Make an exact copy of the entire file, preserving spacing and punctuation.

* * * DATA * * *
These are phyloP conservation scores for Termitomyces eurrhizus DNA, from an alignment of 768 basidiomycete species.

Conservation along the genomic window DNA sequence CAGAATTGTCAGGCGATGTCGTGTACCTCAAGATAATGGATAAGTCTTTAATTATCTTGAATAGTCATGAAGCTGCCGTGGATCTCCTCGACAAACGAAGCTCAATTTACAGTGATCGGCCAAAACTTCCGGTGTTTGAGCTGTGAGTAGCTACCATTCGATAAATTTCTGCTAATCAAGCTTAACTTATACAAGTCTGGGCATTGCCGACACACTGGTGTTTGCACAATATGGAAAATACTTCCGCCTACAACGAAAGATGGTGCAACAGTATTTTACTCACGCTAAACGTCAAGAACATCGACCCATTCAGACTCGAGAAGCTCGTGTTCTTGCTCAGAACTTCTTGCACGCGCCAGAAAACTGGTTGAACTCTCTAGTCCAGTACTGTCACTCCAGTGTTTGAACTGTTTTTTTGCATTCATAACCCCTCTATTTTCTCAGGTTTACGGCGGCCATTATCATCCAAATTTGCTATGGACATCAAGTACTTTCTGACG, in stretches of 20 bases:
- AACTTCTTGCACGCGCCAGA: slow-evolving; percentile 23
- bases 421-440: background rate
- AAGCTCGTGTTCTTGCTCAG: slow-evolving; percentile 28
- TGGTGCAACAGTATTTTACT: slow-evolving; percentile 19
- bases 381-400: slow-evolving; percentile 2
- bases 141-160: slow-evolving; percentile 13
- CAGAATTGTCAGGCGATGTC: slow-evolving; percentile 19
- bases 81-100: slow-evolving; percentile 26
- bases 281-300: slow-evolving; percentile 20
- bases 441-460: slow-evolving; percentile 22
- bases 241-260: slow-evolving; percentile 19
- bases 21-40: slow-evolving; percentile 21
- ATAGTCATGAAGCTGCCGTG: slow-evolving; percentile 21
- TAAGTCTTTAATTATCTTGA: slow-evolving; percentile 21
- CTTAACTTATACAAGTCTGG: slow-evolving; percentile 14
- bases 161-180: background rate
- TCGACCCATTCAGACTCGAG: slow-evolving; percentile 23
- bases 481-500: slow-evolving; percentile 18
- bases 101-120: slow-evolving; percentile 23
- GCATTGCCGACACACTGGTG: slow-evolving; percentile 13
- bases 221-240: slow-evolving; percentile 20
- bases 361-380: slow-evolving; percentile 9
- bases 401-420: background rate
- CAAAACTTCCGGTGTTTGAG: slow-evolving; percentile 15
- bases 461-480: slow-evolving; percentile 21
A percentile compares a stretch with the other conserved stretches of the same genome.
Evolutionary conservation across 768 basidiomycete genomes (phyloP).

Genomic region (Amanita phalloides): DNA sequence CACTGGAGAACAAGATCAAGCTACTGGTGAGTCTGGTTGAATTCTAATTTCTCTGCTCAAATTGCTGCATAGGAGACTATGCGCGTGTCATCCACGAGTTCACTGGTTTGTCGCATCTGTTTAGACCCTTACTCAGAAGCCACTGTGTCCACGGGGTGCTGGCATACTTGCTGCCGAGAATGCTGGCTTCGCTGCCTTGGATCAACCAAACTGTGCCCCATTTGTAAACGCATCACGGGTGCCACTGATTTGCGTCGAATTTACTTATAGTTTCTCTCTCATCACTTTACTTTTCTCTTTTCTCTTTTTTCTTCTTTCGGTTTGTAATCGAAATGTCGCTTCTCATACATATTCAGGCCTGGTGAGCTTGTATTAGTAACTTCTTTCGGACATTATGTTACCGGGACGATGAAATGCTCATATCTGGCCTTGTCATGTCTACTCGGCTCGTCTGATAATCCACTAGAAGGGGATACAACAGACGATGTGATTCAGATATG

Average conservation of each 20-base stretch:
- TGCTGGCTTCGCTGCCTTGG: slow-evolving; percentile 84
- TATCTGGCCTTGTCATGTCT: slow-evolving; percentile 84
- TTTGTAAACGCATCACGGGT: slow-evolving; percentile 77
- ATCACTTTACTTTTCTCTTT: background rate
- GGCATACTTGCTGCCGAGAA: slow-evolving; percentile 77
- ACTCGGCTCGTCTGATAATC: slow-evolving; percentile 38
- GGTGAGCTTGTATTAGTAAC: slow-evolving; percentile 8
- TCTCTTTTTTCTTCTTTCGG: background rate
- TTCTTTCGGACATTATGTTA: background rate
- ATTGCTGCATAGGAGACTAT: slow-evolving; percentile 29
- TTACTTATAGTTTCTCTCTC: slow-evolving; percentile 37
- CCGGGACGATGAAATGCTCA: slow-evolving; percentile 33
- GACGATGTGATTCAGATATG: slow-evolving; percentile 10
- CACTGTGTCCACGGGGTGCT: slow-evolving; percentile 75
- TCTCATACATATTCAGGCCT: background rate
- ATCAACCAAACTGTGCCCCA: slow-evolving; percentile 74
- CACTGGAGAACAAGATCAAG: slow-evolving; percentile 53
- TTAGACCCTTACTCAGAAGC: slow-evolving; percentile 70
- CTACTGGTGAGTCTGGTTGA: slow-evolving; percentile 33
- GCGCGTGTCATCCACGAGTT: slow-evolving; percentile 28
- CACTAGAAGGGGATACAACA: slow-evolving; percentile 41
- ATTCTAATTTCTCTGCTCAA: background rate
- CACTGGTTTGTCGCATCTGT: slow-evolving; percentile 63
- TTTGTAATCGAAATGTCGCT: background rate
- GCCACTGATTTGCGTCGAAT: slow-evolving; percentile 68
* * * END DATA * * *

These are phyloP conservation scores for Termitomyces eurrhizus DNA, from an alignment of 768 basidiomycete species.

Conservation along the genomic window DNA sequence CAGAATTGTCAGGCGATGTCGTGTACCTCAAGATAATGGATAAGTCTTTAATTATCTTGAATAGTCATGAAGCTGCCGTGGATCTCCTCGACAAACGAAGCTCAATTTACAGTGATCGGCCAAAACTTCCGGTGTTTGAGCTGTGAGTAGCTACCATTCGATAAATTTCTGCTAATCAAGCTTAACTTATACAAGTCTGGGCATTGCCGACACACTGGTGTTTGCACAATATGGAAAATACTTCCGCCTACAACGAAAGATGGTGCAACAGTATTTTACTCACGCTAAACGTCAAGAACATCGACCCATTCAGACTCGAGAAGCTCGTGTTCTTGCTCAGAACTTCTTGCACGCGCCAGAAAACTGGTTGAACTCTCTAGTCCAGTACTGTCACTCCAGTGTTTGAACTGTTTTTTTGCATTCATAACCCCTCTATTTTCTCAGGTTTACGGCGGCCATTATCATCCAAATTTGCTATGGACATCAAGTACTTTCTGACG, in stretches of 20 bases:
- AACTTCTTGCACGCGCCAGA: slow-evolving; percentile 23
- bases 421-440: background rate
- AAGCTCGTGTTCTTGCTCAG: slow-evolving; percentile 28
- TGGTGCAACAGTATTTTACT: slow-evolving; percentile 19
- bases 381-400: slow-evolving; percentile 2
- bases 141-160: slow-evolving; percentile 13
- CAGAATTGTCAGGCGATGTC: slow-evolving; percentile 19
- bases 81-100: slow-evolving; percentile 26
- bases 281-300: slow-evolving; percentile 20
- bases 441-460: slow-evolving; percentile 22
- bases 241-260: slow-evolving; percentile 19
- bases 21-40: slow-evolving; percentile 21
- ATAGTCATGAAGCTGCCGTG: slow-evolving; percentile 21
- TAAGTCTTTAATTATCTTGA: slow-evolving; percentile 21
- CTTAACTTATACAAGTCTGG: slow-evolving; percentile 14
- bases 161-180: background rate
- TCGACCCATTCAGACTCGAG: slow-evolving; percentile 23
- bases 481-500: slow-evolving; percentile 18
- bases 101-120: slow-evolving; percentile 23
- GCATTGCCGACACACTGGTG: slow-evolving; percentile 13
- bases 221-240: slow-evolving; percentile 20
- bases 361-380: slow-evolving; percentile 9
- bases 401-420: background rate
- CAAAACTTCCGGTGTTTGAG: slow-evolving; percentile 15
- bases 461-480: slow-evolving; percentile 21
A percentile compares a stretch with the other conserved stretches of the same genome.
Evolutionary conservation across 768 basidiomycete genomes (phyloP).

Genomic region (Amanita phalloides): DNA sequence CACTGGAGAACAAGATCAAGCTACTGGTGAGTCTGGTTGAATTCTAATTTCTCTGCTCAAATTGCTGCATAGGAGACTATGCGCGTGTCATCCACGAGTTCACTGGTTTGTCGCATCTGTTTAGACCCTTACTCAGAAGCCACTGTGTCCACGGGGTGCTGGCATACTTGCTGCCGAGAATGCTGGCTTCGCTGCCTTGGATCAACCAAACTGTGCCCCATTTGTAAACGCATCACGGGTGCCACTGATTTGCGTCGAATTTACTTATAGTTTCTCTCTCATCACTTTACTTTTCTCTTTTCTCTTTTTTCTTCTTTCGGTTTGTAATCGAAATGTCGCTTCTCATACATATTCAGGCCTGGTGAGCTTGTATTAGTAACTTCTTTCGGACATTATGTTACCGGGACGATGAAATGCTCATATCTGGCCTTGTCATGTCTACTCGGCTCGTCTGATAATCCACTAGAAGGGGATACAACAGACGATGTGATTCAGATATG

Average conservation of each 20-base stretch:
- TGCTGGCTTCGCTGCCTTGG: slow-evolving; percentile 84
- TATCTGGCCTTGTCATGTCT: slow-evolving; percentile 84
- TTTGTAAACGCATCACGGGT: slow-evolving; percentile 77
- ATCACTTTACTTTTCTCTTT: background rate
- GGCATACTTGCTGCCGAGAA: slow-evolving; percentile 77
- ACTCGGCTCGTCTGATAATC: slow-evolving; percentile 38
- GGTGAGCTTGTATTAGTAAC: slow-evolving; percentile 8
- TCTCTTTTTTCTTCTTTCGG: background rate
- TTCTTTCGGACATTATGTTA: background rate
- ATTGCTGCATAGGAGACTAT: slow-evolving; percentile 29
- TTACTTATAGTTTCTCTCTC: slow-evolving; percentile 37
- CCGGGACGATGAAATGCTCA: slow-evolving; percentile 33
- GACGATGTGATTCAGATATG: slow-evolving; percentile 10
- CACTGTGTCCACGGGGTGCT: slow-evolving; percentile 75
- TCTCATACATATTCAGGCCT: background rate
- ATCAACCAAACTGTGCCCCA: slow-evolving; percentile 74
- CACTGGAGAACAAGATCAAG: slow-evolving; percentile 53
- TTAGACCCTTACTCAGAAGC: slow-evolving; percentile 70
- CTACTGGTGAGTCTGGTTGA: slow-evolving; percentile 33
- GCGCGTGTCATCCACGAGTT: slow-evolving; percentile 28
- CACTAGAAGGGGATACAACA: slow-evolving; percentile 41
- ATTCTAATTTCTCTGCTCAA: background rate
- CACTGGTTTGTCGCATCTGT: slow-evolving; percentile 63
- TTTGTAATCGAAATGTCGCT: background rate
- GCCACTGATTTGCGTCGAAT: slow-evolving; percentile 68